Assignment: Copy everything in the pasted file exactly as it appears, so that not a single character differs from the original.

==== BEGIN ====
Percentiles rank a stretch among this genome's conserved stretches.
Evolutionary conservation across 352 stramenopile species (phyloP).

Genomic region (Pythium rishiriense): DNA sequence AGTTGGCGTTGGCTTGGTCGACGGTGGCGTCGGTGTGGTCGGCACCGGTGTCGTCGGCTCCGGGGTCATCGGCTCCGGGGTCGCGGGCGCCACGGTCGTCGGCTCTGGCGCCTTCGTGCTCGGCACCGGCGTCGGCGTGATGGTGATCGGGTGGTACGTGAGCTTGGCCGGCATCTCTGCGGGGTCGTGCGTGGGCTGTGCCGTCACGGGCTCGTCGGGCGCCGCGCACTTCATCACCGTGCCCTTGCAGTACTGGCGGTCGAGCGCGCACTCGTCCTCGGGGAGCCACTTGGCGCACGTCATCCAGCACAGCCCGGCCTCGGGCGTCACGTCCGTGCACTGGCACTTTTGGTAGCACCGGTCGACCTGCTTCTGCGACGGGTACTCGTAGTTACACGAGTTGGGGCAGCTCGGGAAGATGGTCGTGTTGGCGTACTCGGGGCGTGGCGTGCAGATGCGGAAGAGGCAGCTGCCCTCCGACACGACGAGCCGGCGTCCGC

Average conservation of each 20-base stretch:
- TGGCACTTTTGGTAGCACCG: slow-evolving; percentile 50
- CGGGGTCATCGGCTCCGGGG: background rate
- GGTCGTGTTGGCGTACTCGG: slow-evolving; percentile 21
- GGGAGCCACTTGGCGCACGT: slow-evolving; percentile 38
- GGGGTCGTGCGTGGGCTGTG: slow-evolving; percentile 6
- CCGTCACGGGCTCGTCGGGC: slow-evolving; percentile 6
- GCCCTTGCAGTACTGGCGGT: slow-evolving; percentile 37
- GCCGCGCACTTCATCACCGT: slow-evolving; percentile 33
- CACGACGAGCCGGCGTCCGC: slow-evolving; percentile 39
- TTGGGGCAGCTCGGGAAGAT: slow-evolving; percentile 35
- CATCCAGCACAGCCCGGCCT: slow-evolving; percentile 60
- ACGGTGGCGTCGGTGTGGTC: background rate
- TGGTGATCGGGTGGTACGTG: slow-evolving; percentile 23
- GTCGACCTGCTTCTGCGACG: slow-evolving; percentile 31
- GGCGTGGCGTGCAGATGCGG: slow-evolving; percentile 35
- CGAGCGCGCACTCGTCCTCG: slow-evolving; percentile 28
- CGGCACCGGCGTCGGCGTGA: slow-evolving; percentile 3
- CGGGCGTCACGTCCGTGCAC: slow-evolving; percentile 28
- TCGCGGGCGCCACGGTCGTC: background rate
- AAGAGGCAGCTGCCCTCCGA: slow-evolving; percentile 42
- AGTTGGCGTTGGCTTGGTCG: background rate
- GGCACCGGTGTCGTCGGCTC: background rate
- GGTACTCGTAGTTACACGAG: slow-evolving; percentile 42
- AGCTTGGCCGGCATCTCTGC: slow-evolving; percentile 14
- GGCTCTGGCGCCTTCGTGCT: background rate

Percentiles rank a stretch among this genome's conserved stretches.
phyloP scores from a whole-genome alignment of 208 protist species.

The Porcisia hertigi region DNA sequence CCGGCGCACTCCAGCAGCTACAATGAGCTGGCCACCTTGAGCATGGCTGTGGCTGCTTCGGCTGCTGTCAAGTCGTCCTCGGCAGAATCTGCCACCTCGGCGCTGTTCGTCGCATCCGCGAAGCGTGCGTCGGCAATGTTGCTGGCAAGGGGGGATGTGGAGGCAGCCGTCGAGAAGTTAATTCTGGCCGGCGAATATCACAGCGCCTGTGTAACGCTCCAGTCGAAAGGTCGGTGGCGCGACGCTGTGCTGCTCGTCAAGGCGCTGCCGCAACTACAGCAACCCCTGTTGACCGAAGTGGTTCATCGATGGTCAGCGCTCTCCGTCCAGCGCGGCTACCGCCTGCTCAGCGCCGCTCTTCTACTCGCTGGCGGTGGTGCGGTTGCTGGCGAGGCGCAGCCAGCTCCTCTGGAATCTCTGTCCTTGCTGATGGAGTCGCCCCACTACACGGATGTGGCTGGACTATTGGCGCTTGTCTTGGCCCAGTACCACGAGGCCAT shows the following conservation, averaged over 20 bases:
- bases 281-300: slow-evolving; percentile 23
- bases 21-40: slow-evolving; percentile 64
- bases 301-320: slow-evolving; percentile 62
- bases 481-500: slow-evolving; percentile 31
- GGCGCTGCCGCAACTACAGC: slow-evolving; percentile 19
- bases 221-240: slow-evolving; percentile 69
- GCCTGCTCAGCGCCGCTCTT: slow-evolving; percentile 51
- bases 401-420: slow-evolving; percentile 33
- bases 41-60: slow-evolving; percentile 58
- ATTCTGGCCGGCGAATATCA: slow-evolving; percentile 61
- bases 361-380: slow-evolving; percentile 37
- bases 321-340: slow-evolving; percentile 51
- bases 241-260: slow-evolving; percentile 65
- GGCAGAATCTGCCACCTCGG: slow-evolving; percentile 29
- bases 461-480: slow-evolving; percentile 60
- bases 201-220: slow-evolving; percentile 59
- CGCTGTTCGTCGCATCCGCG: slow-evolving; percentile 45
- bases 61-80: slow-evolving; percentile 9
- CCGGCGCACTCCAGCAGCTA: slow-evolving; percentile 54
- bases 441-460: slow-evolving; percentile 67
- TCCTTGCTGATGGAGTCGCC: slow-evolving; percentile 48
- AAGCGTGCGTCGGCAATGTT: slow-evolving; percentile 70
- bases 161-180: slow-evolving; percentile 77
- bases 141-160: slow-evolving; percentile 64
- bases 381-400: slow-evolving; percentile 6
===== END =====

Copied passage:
Percentiles rank a stretch among this genome's conserved stretches.
Evolutionary conservation across 352 stramenopile species (phyloP).

Genomic region (Pythium rishiriense): DNA sequence AGTTGGCGTTGGCTTGGTCGACGGTGGCGTCGGTGTGGTCGGCACCGGTGTCGTCGGCTCCGGGGTCATCGGCTCCGGGGTCGCGGGCGCCACGGTCGTCGGCTCTGGCGCCTTCGTGCTCGGCACCGGCGTCGGCGTGATGGTGATCGGGTGGTACGTGAGCTTGGCCGGCATCTCTGCGGGGTCGTGCGTGGGCTGTGCCGTCACGGGCTCGTCGGGCGCCGCGCACTTCATCACCGTGCCCTTGCAGTACTGGCGGTCGAGCGCGCACTCGTCCTCGGGGAGCCACTTGGCGCACGTCATCCAGCACAGCCCGGCCTCGGGCGTCACGTCCGTGCACTGGCACTTTTGGTAGCACCGGTCGACCTGCTTCTGCGACGGGTACTCGTAGTTACACGAGTTGGGGCAGCTCGGGAAGATGGTCGTGTTGGCGTACTCGGGGCGTGGCGTGCAGATGCGGAAGAGGCAGCTGCCCTCCGACACGACGAGCCGGCGTCCGC

Average conservation of each 20-base stretch:
- TGGCACTTTTGGTAGCACCG: slow-evolving; percentile 50
- CGGGGTCATCGGCTCCGGGG: background rate
- GGTCGTGTTGGCGTACTCGG: slow-evolving; percentile 21
- GGGAGCCACTTGGCGCACGT: slow-evolving; percentile 38
- GGGGTCGTGCGTGGGCTGTG: slow-evolving; percentile 6
- CCGTCACGGGCTCGTCGGGC: slow-evolving; percentile 6
- GCCCTTGCAGTACTGGCGGT: slow-evolving; percentile 37
- GCCGCGCACTTCATCACCGT: slow-evolving; percentile 33
- CACGACGAGCCGGCGTCCGC: slow-evolving; percentile 39
- TTGGGGCAGCTCGGGAAGAT: slow-evolving; percentile 35
- CATCCAGCACAGCCCGGCCT: slow-evolving; percentile 60
- ACGGTGGCGTCGGTGTGGTC: background rate
- TGGTGATCGGGTGGTACGTG: slow-evolving; percentile 23
- GTCGACCTGCTTCTGCGACG: slow-evolving; percentile 31
- GGCGTGGCGTGCAGATGCGG: slow-evolving; percentile 35
- CGAGCGCGCACTCGTCCTCG: slow-evolving; percentile 28
- CGGCACCGGCGTCGGCGTGA: slow-evolving; percentile 3
- CGGGCGTCACGTCCGTGCAC: slow-evolving; percentile 28
- TCGCGGGCGCCACGGTCGTC: background rate
- AAGAGGCAGCTGCCCTCCGA: slow-evolving; percentile 42
- AGTTGGCGTTGGCTTGGTCG: background rate
- GGCACCGGTGTCGTCGGCTC: background rate
- GGTACTCGTAGTTACACGAG: slow-evolving; percentile 42
- AGCTTGGCCGGCATCTCTGC: slow-evolving; percentile 14
- GGCTCTGGCGCCTTCGTGCT: background rate

Percentiles rank a stretch among this genome's conserved stretches.
phyloP scores from a whole-genome alignment of 208 protist species.

The Porcisia hertigi region DNA sequence CCGGCGCACTCCAGCAGCTACAATGAGCTGGCCACCTTGAGCATGGCTGTGGCTGCTTCGGCTGCTGTCAAGTCGTCCTCGGCAGAATCTGCCACCTCGGCGCTGTTCGTCGCATCCGCGAAGCGTGCGTCGGCAATGTTGCTGGCAAGGGGGGATGTGGAGGCAGCCGTCGAGAAGTTAATTCTGGCCGGCGAATATCACAGCGCCTGTGTAACGCTCCAGTCGAAAGGTCGGTGGCGCGACGCTGTGCTGCTCGTCAAGGCGCTGCCGCAACTACAGCAACCCCTGTTGACCGAAGTGGTTCATCGATGGTCAGCGCTCTCCGTCCAGCGCGGCTACCGCCTGCTCAGCGCCGCTCTTCTACTCGCTGGCGGTGGTGCGGTTGCTGGCGAGGCGCAGCCAGCTCCTCTGGAATCTCTGTCCTTGCTGATGGAGTCGCCCCACTACACGGATGTGGCTGGACTATTGGCGCTTGTCTTGGCCCAGTACCACGAGGCCAT shows the following conservation, averaged over 20 bases:
- bases 281-300: slow-evolving; percentile 23
- bases 21-40: slow-evolving; percentile 64
- bases 301-320: slow-evolving; percentile 62
- bases 481-500: slow-evolving; percentile 31
- GGCGCTGCCGCAACTACAGC: slow-evolving; percentile 19
- bases 221-240: slow-evolving; percentile 69
- GCCTGCTCAGCGCCGCTCTT: slow-evolving; percentile 51
- bases 401-420: slow-evolving; percentile 33
- bases 41-60: slow-evolving; percentile 58
- ATTCTGGCCGGCGAATATCA: slow-evolving; percentile 61
- bases 361-380: slow-evolving; percentile 37
- bases 321-340: slow-evolving; percentile 51
- bases 241-260: slow-evolving; percentile 65
- GGCAGAATCTGCCACCTCGG: slow-evolving; percentile 29
- bases 461-480: slow-evolving; percentile 60
- bases 201-220: slow-evolving; percentile 59
- CGCTGTTCGTCGCATCCGCG: slow-evolving; percentile 45
- bases 61-80: slow-evolving; percentile 9
- CCGGCGCACTCCAGCAGCTA: slow-evolving; percentile 54
- bases 441-460: slow-evolving; percentile 67
- TCCTTGCTGATGGAGTCGCC: slow-evolving; percentile 48
- AAGCGTGCGTCGGCAATGTT: slow-evolving; percentile 70
- bases 161-180: slow-evolving; percentile 77
- bases 141-160: slow-evolving; percentile 64
- bases 381-400: slow-evolving; percentile 6